College basketball is arguably the sport in which coaching matters most.
With young men brought in from around the country (and sometimes from abroad), college coaches are burdened with the difficult responsibility of crafting game plans and managing egos while at the same time mentoring young ballplayers and turning high school graduates into NBA-level talent.
As we prepare for the start of the 2011-2012 season, let's take a minute to look at the men on the sideline who make this game great.
Ed Jucker was the head coach of the University of Cincinnati during the 1960s. Though he only coached the Bearcats for five years, Jucker won two national titles in that short span and could have easily won a third if a Jerry Harkness-led Loyola Chicago team hadn't hit a few clutch shots in overtime.
Despite the loss, Jucker's NCAA tournament record stands at an astounding 11-1 (.917 winning percentage).
He didn't coach long enough to get on this list, but Jucker's numbers during his brief tenure at Cincinnati are worthy of recognition.
Coming in at No. 10 is longtime Syracuse head coach Jim Boeheim.
A master of the 2-3 zone, Boeheim has spent his entire career with the Orangemen, totaling more than 850 wins in 35 seasons.
When you combine his impressive win total with five Big East tournament championships, three Final Fours and a national championship, Boeheim stands out as a top 10 coach of all time.
Though Rick Pitino may eventually take his place as the University of Louisville's best head coach, Denny Crum currently holds the title.
Crum spent his entire 30-year head coaching career at Louisville, winning a total of 675 games.
During his tenure, he won three National Coach of the Year awards, captured two national championships and led the Cardinals to six Final Fours.
By season's end, Roy Williams could find himself a bit higher on this prestigious list, but before we get speculative, let's look at what the Tarheels' coach has accomplished so far.
In just 23 seasons at Kansas and North Carolina, Williams has amassed a quick 643 wins, seven Final Fours and two national titles.
He is a two-time AP Coach of the Year, and his .798 winning percentage trails only John Wooden and Adolph Rupp.
Newly minted national champion Jim Calhoun comes in at No. 7.
In 39 years, Calhoun has accumulated 855 wins at Northeastern University and the University of Connecticut.
During his tenure at UConn he has led his Huskies to seven Big East tournament championships, four Final Fours and three national titles, making him one of only five coaches to win more than two NCAA championships.
If it weren't for two of his former students (Dean Smith and Adolph Rupp), Phog Allen would probably rank a bit higher on this list.
However, their success is only an affirmation of his.
Long-time University of Kansas head coach Phog Allen replaced basketball's inventor, James Naismith, on the Jayhawk bench following the 1907 season.
In a career that spanned nearly five decades, he won 746 games and 24 conference championships while bringing three national titles to Lawrence.
Kicking off the top five is storied University of North Carolina head coach Dean Smith.
Smith spent his entire 36-year head coaching career in Chapel Hill, leading the Tarheels to 13 ACC tournament championships, 11 Final Fours and two national titles.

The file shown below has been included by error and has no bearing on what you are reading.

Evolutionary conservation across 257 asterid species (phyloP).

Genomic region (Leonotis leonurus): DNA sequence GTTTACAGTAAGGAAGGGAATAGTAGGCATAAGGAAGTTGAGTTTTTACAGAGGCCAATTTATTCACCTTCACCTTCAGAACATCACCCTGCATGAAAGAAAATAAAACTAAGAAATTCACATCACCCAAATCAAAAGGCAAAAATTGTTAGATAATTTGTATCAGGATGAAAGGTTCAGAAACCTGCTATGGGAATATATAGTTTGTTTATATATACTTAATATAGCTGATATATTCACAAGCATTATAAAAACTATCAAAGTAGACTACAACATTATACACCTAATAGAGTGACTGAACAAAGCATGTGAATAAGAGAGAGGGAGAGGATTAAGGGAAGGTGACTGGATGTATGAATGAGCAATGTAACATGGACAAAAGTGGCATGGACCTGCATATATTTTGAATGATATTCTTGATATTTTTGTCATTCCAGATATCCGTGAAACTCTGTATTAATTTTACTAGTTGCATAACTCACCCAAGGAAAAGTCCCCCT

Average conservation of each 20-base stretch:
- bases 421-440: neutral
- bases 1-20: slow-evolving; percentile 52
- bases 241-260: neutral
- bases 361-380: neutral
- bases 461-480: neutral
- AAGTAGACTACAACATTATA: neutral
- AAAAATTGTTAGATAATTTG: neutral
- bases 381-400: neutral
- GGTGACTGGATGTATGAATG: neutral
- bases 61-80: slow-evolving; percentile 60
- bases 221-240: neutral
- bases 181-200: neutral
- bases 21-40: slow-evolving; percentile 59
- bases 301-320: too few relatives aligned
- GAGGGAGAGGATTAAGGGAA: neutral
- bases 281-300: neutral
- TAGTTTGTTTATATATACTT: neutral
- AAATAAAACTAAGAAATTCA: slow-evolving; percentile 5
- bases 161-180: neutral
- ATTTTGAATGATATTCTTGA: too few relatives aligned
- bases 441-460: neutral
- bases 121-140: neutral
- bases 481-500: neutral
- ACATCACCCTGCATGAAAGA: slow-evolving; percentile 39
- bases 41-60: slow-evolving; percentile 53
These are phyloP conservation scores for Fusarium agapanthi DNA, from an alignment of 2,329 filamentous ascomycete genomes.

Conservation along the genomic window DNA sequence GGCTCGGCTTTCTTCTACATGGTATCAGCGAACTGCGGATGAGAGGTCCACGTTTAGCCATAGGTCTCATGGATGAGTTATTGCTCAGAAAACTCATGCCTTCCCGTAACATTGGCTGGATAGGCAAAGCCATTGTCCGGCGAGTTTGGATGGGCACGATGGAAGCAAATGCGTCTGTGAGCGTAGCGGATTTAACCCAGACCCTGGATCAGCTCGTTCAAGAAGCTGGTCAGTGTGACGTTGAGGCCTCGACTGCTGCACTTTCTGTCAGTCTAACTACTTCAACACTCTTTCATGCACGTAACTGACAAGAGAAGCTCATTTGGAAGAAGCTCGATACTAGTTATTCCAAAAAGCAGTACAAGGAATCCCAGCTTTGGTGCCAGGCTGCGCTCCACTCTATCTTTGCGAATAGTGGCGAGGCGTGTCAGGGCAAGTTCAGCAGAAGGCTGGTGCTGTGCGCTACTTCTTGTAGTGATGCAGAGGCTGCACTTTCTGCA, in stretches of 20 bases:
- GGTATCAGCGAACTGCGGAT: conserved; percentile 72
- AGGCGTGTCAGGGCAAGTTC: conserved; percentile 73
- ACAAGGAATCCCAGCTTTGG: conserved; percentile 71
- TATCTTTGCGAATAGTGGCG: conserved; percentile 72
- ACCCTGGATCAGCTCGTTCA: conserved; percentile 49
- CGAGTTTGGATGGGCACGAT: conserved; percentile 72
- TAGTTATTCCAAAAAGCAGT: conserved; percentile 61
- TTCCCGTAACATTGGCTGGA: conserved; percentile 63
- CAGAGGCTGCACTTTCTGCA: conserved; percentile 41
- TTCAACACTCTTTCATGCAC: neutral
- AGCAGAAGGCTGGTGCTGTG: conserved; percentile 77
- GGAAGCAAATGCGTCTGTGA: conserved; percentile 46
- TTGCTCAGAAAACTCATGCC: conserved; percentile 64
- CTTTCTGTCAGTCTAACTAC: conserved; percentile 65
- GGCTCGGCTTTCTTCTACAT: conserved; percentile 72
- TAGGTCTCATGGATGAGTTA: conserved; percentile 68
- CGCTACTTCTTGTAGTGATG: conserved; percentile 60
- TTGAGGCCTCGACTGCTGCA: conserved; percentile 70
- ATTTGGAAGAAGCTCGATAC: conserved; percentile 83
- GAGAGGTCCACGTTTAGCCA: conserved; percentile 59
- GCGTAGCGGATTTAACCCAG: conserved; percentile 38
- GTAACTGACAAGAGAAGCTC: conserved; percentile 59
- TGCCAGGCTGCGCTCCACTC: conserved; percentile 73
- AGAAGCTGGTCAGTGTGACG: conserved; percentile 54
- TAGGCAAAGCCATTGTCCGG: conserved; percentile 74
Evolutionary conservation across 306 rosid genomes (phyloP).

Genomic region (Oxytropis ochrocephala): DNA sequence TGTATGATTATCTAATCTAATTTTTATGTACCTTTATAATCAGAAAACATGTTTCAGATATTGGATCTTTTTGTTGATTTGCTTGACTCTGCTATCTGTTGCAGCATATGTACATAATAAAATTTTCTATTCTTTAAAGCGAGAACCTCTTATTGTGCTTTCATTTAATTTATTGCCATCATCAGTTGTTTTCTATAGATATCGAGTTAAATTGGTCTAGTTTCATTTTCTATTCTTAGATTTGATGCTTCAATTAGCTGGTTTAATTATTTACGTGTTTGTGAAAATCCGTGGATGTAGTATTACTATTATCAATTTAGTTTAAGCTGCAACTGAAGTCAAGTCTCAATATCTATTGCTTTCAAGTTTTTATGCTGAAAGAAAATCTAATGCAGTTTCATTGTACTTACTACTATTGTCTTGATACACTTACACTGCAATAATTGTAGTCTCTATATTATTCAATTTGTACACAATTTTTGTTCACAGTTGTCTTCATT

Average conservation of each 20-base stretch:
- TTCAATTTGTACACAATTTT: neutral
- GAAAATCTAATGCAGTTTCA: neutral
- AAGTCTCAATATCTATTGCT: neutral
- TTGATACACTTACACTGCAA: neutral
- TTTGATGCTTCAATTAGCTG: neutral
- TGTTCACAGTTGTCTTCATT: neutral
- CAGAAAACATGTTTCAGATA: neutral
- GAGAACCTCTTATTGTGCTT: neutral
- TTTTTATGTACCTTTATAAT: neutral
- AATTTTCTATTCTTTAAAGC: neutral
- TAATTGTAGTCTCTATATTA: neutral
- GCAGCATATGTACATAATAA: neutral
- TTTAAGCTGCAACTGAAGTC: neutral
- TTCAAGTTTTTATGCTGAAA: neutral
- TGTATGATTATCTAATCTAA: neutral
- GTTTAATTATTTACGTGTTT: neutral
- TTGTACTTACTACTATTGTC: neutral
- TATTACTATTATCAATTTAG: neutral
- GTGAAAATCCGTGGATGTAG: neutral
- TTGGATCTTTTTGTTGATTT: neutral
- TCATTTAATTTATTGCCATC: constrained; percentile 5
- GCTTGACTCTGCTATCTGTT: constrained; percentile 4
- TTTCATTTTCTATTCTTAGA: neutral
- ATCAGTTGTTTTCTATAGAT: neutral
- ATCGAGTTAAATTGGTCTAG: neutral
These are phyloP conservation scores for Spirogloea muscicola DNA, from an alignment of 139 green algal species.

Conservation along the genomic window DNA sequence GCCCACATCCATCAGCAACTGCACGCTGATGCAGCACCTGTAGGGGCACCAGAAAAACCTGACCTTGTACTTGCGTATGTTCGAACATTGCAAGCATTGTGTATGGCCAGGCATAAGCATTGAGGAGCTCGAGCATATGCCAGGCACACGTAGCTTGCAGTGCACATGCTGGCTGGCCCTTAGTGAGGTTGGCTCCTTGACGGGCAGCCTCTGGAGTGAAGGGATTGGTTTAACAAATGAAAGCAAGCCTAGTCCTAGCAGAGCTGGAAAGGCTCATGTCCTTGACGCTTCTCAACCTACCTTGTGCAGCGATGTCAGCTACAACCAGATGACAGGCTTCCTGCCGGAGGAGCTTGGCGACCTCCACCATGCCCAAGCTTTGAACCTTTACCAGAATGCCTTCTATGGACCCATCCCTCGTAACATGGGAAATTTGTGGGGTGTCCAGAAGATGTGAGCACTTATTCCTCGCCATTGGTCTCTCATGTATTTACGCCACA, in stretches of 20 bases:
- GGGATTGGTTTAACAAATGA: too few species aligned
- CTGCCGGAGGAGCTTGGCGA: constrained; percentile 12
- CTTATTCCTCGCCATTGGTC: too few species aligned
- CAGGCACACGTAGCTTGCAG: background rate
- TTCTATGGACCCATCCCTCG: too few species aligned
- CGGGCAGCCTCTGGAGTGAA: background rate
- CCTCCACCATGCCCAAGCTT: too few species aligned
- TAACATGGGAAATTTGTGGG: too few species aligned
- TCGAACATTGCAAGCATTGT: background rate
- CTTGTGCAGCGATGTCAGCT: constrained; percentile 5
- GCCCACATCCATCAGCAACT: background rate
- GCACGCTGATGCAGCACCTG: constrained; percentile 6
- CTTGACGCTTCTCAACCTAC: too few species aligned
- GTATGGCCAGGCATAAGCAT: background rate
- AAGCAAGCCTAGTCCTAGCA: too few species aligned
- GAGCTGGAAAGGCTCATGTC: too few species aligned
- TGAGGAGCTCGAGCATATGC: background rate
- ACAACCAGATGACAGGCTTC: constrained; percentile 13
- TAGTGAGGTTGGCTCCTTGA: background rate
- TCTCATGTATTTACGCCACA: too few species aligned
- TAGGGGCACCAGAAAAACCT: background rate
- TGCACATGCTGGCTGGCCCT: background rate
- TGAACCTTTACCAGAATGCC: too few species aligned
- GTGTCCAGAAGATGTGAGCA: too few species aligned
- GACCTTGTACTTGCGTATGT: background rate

A four-time Naismith Coach of the Year, Smith's 879 career wins ranked first at the time of his retirement in 1997.
Though he is most often remembered for his hard-nosed coaching techniques and controversial behavior, Bob Knight is without a doubt a top five coach in college basketball history.
During a 42-year coaching career, The General won a Division I record 902 games with Army, Indiana and Texas Tech.
Knight made it to five Final Fours, winning the national title three times. In 1975-76 his Indiana Hoosiers became the last team to go undefeated for an entire season.
Coming in at No. 3 is legendary University of Kentucky head coach Adolph Rupp.
Rupp had a career record of 876-190 during 41 seasons at the Wildcats' helm, giving him the second-highest winning percentage (.822) in college basketball history behind Clair Bee.
During his tenure, Rupp led the Wildcats to six Final Fours and four national championships. He also brought home Coach of the Year honors four times.
Adolph Rupp established Kentucky basketball as we know it today. He is undoubtedly the reason that the University of Kentucky has won more basketball games than any other school.
What Mike Krzyzewski has done for Duke basketball is nothing short of remarkable.
Since he took charge in 1980, Coach K has won 13 ACC championships, been to 11 Final Fours and won four national titles.
At the start of the 2011-12 season, Coach Krzyzewski sits at 900 career wins, trailing his former coach and mentor Bob Knight by just two on the all-time Division I wins list.
The record-holder for the most NCAA tournament wins with 78, Coach K is without a doubt one of the greatest to ever walk the sidelines.
Who else could it be?
When it comes to college basketball coaching, the Wizard of Westwood is in a league of his own.
In 29 seasons, Wooden won a record 10 national championships (which all came during a 12-year span), including seven in a row between 1967-73.
In current coaching terms, he owns more national championships than Mike Krzyzewski, Jim Calhoun and Roy Williams combined.
A six-time NCAA Coach of the Year, John Wooden is not only college basketball's all-time greatest coach, he is arguably the best coach in all of sports history.